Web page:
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Southeast Climate Monthly Webinar: July 26, 2022

Event Date
July 26, 2022
Event Time
10:00 am - 11:00 am

Temperatures and precipitation were highly variable across the region this past month. Precipitation was generally wetter across the region, which helped alleviate some of the drought conditions. However, there was still much variation in precipitation, which is typical of July. Streamflows are near normal across most of the region.

Looking ahead: The three-month Southeast outlooks depict that the region will likely be warmer than normal and is leaning to be wetter than normal throughout most of the region with some exceptions. Expect streamflows to continue mostly in the below-normal to normal range for much of the Southeast through late summer and early autumn. The Atlantic Hurricane Season has begun–stay prepared! Check out this month’s special presentation, “Harmful Algal Blooms in the Southeast,” to learn about how North Carolina monitors bloom events and linkages with climate conditions. 


Introduction and Welcome

Speaker: Chip Conrad, Southeast Regional Climate Center

  • Webinar focus: Climate and special topics pertaining to the Southeast region.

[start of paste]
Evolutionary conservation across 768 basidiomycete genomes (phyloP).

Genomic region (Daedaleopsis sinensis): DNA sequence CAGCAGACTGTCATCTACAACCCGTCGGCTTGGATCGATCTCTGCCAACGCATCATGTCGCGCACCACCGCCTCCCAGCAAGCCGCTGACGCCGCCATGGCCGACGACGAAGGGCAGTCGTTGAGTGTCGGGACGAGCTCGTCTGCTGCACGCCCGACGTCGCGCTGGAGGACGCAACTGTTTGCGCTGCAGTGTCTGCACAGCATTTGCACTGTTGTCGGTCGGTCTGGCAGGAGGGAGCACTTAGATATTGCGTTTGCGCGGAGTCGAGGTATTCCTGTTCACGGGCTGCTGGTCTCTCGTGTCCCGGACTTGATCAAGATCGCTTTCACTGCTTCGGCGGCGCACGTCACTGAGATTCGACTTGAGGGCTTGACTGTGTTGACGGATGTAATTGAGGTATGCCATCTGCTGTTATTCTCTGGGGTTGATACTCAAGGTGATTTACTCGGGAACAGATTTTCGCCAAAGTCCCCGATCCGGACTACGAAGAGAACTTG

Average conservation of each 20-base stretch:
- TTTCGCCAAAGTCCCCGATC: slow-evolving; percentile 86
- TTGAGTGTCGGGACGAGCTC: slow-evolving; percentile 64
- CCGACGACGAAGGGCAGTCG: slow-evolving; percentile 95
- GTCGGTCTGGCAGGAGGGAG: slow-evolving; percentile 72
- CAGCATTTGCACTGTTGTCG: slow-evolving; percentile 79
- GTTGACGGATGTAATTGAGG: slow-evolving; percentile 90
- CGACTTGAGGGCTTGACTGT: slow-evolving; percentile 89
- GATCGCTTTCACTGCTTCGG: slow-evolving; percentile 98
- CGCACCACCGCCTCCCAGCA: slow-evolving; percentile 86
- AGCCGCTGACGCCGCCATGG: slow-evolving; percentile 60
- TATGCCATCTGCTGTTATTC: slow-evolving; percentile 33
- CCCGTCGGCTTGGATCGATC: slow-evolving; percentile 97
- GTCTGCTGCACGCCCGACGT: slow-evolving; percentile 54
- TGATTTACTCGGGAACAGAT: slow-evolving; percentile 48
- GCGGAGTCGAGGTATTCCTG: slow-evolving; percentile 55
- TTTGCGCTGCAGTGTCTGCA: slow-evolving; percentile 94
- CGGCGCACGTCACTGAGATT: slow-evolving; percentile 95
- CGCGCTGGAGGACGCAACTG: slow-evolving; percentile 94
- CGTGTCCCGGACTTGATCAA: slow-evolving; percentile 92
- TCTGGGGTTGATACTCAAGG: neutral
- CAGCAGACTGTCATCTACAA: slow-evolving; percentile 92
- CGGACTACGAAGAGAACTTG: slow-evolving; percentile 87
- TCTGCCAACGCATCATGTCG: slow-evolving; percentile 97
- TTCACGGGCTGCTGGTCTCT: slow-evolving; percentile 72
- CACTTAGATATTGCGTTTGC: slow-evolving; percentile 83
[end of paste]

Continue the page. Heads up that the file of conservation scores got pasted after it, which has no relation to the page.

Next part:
• Our special topic today is "Harmful Algal Blooms in the Southeast."



Climate Conditions 

Speaker: Chip Konrad, Southeast Regional Climate Center

  • Temperature, Past 30 Days: Temperatures have been above average in Alabama, Florida, northwestern Georgia, and western North Carolina. Temperatures have been normal to below normal across central and southern South Carolina, North Carolina, and Virginia.
  • Precipitation, Past 30 Days: The past 30 days have generally been wetter but with much variation, which is typical of July. It was especially dry in northern Alabama, southeastern Florida, and central Virginia.
  • Tropical Storm Activity: Tropical Storm Colin formed on July 2 with 40 mph winds and tracked northeast along the Carolina coast, dissipating on July 3. There is no sign of activity in the tropics for the next week, but sea surface temperatures (SST) are warm, so once they start becoming active we could see storms develop quickly.